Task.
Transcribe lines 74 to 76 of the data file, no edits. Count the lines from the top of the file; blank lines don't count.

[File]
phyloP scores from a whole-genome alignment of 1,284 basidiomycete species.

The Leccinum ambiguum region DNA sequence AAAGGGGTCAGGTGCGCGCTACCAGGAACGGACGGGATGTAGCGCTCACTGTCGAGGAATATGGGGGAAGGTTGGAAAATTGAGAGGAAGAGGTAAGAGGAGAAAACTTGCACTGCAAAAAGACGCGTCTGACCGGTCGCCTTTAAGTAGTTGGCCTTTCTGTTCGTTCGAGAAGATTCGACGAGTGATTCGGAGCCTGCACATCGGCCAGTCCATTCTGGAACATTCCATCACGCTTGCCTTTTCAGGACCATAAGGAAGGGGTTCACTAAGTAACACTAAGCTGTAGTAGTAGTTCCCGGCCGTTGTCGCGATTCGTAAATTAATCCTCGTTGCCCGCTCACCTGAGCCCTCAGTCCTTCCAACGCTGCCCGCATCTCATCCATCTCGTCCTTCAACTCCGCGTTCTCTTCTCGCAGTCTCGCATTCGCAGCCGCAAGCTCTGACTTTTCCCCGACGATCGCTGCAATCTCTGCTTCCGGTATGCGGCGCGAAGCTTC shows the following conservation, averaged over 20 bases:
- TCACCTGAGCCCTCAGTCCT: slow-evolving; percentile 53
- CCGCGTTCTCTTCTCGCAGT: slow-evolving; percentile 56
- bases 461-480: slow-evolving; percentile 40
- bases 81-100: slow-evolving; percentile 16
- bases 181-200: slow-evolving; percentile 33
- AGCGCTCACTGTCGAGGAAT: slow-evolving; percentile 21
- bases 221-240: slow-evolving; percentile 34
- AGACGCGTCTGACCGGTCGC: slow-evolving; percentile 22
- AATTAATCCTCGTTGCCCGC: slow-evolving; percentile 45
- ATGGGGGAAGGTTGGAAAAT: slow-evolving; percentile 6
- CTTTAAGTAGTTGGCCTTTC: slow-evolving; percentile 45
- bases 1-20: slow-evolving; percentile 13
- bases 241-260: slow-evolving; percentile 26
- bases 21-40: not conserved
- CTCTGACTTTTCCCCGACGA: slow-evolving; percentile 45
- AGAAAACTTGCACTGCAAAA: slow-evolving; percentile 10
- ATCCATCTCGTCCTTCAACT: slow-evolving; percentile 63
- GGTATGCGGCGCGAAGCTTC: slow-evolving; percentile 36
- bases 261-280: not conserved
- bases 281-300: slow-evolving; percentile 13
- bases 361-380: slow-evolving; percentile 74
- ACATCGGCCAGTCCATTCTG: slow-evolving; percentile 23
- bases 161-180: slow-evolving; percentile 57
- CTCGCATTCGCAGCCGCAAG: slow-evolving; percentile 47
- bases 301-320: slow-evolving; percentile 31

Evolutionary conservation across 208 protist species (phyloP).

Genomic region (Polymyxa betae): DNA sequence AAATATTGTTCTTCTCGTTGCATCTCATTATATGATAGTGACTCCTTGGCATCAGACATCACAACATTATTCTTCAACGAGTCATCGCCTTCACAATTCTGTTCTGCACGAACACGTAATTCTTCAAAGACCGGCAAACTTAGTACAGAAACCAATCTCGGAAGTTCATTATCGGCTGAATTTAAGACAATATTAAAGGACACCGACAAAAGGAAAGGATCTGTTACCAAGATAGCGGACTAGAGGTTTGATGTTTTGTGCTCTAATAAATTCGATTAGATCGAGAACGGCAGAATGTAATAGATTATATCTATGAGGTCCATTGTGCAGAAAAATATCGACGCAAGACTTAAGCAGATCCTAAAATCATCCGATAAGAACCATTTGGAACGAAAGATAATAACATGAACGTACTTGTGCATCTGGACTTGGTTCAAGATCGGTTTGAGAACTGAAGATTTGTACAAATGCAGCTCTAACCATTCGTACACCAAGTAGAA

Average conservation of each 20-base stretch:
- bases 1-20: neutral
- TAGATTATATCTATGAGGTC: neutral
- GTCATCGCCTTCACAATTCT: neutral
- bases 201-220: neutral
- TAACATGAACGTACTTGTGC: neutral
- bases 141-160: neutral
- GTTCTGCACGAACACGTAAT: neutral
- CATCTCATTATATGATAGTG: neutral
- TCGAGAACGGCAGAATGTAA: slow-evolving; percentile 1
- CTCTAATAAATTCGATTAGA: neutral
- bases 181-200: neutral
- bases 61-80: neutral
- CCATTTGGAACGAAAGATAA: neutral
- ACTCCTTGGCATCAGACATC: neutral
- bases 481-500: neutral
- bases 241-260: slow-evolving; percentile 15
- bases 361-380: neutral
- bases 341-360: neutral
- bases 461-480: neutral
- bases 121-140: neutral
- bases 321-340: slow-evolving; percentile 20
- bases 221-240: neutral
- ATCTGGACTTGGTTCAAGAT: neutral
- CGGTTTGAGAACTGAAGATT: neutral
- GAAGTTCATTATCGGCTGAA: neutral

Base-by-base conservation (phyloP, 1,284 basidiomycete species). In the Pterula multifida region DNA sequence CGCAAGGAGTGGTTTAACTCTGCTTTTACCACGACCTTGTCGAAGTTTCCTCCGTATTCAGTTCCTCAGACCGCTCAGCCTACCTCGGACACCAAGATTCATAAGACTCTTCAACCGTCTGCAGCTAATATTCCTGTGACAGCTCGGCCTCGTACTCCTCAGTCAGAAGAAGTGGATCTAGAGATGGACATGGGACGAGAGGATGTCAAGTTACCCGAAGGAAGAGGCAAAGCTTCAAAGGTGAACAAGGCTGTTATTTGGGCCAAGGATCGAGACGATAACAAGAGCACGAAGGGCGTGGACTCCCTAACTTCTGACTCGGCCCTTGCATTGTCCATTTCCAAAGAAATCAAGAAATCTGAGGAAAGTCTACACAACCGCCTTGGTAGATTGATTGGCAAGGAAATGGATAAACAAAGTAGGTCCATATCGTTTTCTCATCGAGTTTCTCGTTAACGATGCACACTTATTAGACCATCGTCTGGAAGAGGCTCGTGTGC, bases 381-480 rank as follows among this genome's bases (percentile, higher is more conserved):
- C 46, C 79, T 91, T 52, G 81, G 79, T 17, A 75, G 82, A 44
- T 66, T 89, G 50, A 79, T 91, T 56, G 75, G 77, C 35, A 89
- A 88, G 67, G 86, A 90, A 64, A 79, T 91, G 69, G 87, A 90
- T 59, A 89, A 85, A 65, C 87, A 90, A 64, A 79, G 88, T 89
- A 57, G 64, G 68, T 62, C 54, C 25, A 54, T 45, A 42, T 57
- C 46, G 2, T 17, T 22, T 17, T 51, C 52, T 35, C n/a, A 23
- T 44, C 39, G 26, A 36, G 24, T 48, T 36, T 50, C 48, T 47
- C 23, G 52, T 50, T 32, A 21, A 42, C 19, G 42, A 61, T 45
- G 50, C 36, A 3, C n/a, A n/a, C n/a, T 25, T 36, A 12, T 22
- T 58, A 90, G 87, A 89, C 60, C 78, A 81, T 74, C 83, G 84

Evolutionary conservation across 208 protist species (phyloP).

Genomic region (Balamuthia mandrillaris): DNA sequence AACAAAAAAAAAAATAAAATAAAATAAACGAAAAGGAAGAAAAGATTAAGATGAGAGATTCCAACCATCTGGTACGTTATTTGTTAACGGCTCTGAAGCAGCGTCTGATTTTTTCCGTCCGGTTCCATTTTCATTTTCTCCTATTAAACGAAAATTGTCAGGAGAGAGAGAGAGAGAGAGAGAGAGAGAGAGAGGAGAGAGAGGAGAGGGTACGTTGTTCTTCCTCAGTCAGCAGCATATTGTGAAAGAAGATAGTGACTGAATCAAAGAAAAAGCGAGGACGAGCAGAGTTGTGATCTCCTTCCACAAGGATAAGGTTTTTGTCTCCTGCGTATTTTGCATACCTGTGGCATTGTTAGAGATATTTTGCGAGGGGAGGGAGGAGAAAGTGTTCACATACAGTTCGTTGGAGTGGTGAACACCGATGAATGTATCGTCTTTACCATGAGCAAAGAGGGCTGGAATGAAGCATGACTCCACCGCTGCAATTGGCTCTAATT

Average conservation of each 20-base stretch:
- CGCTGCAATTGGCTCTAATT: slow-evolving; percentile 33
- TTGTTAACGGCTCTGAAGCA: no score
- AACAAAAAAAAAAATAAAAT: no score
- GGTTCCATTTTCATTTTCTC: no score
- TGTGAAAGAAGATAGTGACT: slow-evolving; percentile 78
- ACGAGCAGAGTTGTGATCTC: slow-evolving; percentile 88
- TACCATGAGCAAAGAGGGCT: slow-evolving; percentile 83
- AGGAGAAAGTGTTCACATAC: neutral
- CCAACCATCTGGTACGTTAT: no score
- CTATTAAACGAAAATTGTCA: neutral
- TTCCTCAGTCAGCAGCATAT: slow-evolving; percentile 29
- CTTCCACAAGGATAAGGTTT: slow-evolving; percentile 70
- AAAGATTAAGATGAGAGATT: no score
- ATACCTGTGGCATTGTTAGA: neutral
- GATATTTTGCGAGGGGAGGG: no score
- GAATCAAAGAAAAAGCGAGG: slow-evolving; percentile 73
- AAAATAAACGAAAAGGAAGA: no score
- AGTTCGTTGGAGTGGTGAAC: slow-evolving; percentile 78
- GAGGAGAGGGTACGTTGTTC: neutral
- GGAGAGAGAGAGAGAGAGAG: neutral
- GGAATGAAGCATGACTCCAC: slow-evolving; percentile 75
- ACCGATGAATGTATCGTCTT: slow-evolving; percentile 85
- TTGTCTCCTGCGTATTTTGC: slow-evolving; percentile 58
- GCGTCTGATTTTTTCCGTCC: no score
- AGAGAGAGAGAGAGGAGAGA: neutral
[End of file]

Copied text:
- TGTGAAAGAAGATAGTGACT: slow-evolving; percentile 78
- ACGAGCAGAGTTGTGATCTC: slow-evolving; percentile 88
- TACCATGAGCAAAGAGGGCT: slow-evolving; percentile 83